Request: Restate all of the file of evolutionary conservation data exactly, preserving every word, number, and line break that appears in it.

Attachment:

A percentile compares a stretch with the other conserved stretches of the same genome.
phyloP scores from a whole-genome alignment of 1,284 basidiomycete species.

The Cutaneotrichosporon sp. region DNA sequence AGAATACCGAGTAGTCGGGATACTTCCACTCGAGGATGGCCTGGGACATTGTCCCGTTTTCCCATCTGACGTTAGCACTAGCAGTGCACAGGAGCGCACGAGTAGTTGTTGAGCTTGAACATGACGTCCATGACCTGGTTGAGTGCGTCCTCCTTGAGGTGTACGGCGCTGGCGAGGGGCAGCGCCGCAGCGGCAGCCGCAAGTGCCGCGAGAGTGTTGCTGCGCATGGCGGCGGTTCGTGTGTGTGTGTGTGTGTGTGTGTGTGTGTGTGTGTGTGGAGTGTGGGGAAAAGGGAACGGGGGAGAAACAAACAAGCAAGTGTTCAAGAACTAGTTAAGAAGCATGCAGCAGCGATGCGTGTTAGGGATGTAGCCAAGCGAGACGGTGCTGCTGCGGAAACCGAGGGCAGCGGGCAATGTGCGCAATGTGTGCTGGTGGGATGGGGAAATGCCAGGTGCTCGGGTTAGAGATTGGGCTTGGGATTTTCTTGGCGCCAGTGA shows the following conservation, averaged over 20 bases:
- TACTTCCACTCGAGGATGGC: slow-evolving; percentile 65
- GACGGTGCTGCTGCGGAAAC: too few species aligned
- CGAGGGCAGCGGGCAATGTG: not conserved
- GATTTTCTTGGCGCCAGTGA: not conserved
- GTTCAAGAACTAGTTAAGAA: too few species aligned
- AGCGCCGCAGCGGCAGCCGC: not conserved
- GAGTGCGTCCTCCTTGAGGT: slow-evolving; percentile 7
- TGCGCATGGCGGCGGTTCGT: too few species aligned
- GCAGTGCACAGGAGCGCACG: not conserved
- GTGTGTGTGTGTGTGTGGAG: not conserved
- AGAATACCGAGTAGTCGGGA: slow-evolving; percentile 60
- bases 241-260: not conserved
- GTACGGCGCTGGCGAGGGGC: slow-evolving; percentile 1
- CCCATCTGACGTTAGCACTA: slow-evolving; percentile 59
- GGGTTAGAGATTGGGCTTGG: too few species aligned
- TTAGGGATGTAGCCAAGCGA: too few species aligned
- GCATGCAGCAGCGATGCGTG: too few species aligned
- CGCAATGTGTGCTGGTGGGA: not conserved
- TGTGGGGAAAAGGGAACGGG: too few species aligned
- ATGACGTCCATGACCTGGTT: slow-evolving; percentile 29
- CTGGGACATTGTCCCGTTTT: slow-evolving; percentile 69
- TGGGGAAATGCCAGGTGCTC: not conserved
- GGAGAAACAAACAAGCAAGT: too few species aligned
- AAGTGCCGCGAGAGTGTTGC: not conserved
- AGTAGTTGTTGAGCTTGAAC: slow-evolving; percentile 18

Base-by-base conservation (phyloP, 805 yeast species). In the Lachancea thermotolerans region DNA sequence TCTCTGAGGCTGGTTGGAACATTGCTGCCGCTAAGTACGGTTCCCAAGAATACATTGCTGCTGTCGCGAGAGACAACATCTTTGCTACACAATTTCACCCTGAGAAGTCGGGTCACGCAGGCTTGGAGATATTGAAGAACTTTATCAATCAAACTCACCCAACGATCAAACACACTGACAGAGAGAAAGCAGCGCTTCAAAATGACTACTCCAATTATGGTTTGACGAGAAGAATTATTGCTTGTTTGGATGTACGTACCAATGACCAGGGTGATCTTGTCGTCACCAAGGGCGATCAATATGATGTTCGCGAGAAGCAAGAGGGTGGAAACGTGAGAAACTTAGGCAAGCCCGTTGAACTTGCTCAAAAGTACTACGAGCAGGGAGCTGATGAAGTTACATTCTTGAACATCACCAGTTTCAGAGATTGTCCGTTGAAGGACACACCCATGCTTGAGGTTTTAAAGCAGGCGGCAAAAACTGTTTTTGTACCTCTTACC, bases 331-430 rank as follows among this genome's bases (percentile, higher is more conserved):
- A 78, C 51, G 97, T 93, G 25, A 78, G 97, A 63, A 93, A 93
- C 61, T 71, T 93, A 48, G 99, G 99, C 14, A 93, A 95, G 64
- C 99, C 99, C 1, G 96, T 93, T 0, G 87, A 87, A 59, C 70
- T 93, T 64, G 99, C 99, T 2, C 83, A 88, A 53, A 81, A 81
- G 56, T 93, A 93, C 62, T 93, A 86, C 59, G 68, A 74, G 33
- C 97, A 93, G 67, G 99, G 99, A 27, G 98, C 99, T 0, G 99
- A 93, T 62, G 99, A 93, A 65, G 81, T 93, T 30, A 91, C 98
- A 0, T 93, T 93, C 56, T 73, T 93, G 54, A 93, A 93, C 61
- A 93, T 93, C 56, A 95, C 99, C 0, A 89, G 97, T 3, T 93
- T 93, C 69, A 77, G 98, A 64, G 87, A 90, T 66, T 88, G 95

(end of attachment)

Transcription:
A percentile compares a stretch with the other conserved stretches of the same genome.
phyloP scores from a whole-genome alignment of 1,284 basidiomycete species.

The Cutaneotrichosporon sp. region DNA sequence AGAATACCGAGTAGTCGGGATACTTCCACTCGAGGATGGCCTGGGACATTGTCCCGTTTTCCCATCTGACGTTAGCACTAGCAGTGCACAGGAGCGCACGAGTAGTTGTTGAGCTTGAACATGACGTCCATGACCTGGTTGAGTGCGTCCTCCTTGAGGTGTACGGCGCTGGCGAGGGGCAGCGCCGCAGCGGCAGCCGCAAGTGCCGCGAGAGTGTTGCTGCGCATGGCGGCGGTTCGTGTGTGTGTGTGTGTGTGTGTGTGTGTGTGTGTGTGTGGAGTGTGGGGAAAAGGGAACGGGGGAGAAACAAACAAGCAAGTGTTCAAGAACTAGTTAAGAAGCATGCAGCAGCGATGCGTGTTAGGGATGTAGCCAAGCGAGACGGTGCTGCTGCGGAAACCGAGGGCAGCGGGCAATGTGCGCAATGTGTGCTGGTGGGATGGGGAAATGCCAGGTGCTCGGGTTAGAGATTGGGCTTGGGATTTTCTTGGCGCCAGTGA shows the following conservation, averaged over 20 bases:
- TACTTCCACTCGAGGATGGC: slow-evolving; percentile 65
- GACGGTGCTGCTGCGGAAAC: too few species aligned
- CGAGGGCAGCGGGCAATGTG: not conserved
- GATTTTCTTGGCGCCAGTGA: not conserved
- GTTCAAGAACTAGTTAAGAA: too few species aligned
- AGCGCCGCAGCGGCAGCCGC: not conserved
- GAGTGCGTCCTCCTTGAGGT: slow-evolving; percentile 7
- TGCGCATGGCGGCGGTTCGT: too few species aligned
- GCAGTGCACAGGAGCGCACG: not conserved
- GTGTGTGTGTGTGTGTGGAG: not conserved
- AGAATACCGAGTAGTCGGGA: slow-evolving; percentile 60
- bases 241-260: not conserved
- GTACGGCGCTGGCGAGGGGC: slow-evolving; percentile 1
- CCCATCTGACGTTAGCACTA: slow-evolving; percentile 59
- GGGTTAGAGATTGGGCTTGG: too few species aligned
- TTAGGGATGTAGCCAAGCGA: too few species aligned
- GCATGCAGCAGCGATGCGTG: too few species aligned
- CGCAATGTGTGCTGGTGGGA: not conserved
- TGTGGGGAAAAGGGAACGGG: too few species aligned
- ATGACGTCCATGACCTGGTT: slow-evolving; percentile 29
- CTGGGACATTGTCCCGTTTT: slow-evolving; percentile 69
- TGGGGAAATGCCAGGTGCTC: not conserved
- GGAGAAACAAACAAGCAAGT: too few species aligned
- AAGTGCCGCGAGAGTGTTGC: not conserved
- AGTAGTTGTTGAGCTTGAAC: slow-evolving; percentile 18

Base-by-base conservation (phyloP, 805 yeast species). In the Lachancea thermotolerans region DNA sequence TCTCTGAGGCTGGTTGGAACATTGCTGCCGCTAAGTACGGTTCCCAAGAATACATTGCTGCTGTCGCGAGAGACAACATCTTTGCTACACAATTTCACCCTGAGAAGTCGGGTCACGCAGGCTTGGAGATATTGAAGAACTTTATCAATCAAACTCACCCAACGATCAAACACACTGACAGAGAGAAAGCAGCGCTTCAAAATGACTACTCCAATTATGGTTTGACGAGAAGAATTATTGCTTGTTTGGATGTACGTACCAATGACCAGGGTGATCTTGTCGTCACCAAGGGCGATCAATATGATGTTCGCGAGAAGCAAGAGGGTGGAAACGTGAGAAACTTAGGCAAGCCCGTTGAACTTGCTCAAAAGTACTACGAGCAGGGAGCTGATGAAGTTACATTCTTGAACATCACCAGTTTCAGAGATTGTCCGTTGAAGGACACACCCATGCTTGAGGTTTTAAAGCAGGCGGCAAAAACTGTTTTTGTACCTCTTACC, bases 331-430 rank as follows among this genome's bases (percentile, higher is more conserved):
- A 78, C 51, G 97, T 93, G 25, A 78, G 97, A 63, A 93, A 93
- C 61, T 71, T 93, A 48, G 99, G 99, C 14, A 93, A 95, G 64
- C 99, C 99, C 1, G 96, T 93, T 0, G 87, A 87, A 59, C 70
- T 93, T 64, G 99, C 99, T 2, C 83, A 88, A 53, A 81, A 81
- G 56, T 93, A 93, C 62, T 93, A 86, C 59, G 68, A 74, G 33
- C 97, A 93, G 67, G 99, G 99, A 27, G 98, C 99, T 0, G 99
- A 93, T 62, G 99, A 93, A 65, G 81, T 93, T 30, A 91, C 98
- A 0, T 93, T 93, C 56, T 73, T 93, G 54, A 93, A 93, C 61
- A 93, T 93, C 56, A 95, C 99, C 0, A 89, G 97, T 3, T 93
- T 93, C 69, A 77, G 98, A 64, G 87, A 90, T 66, T 88, G 95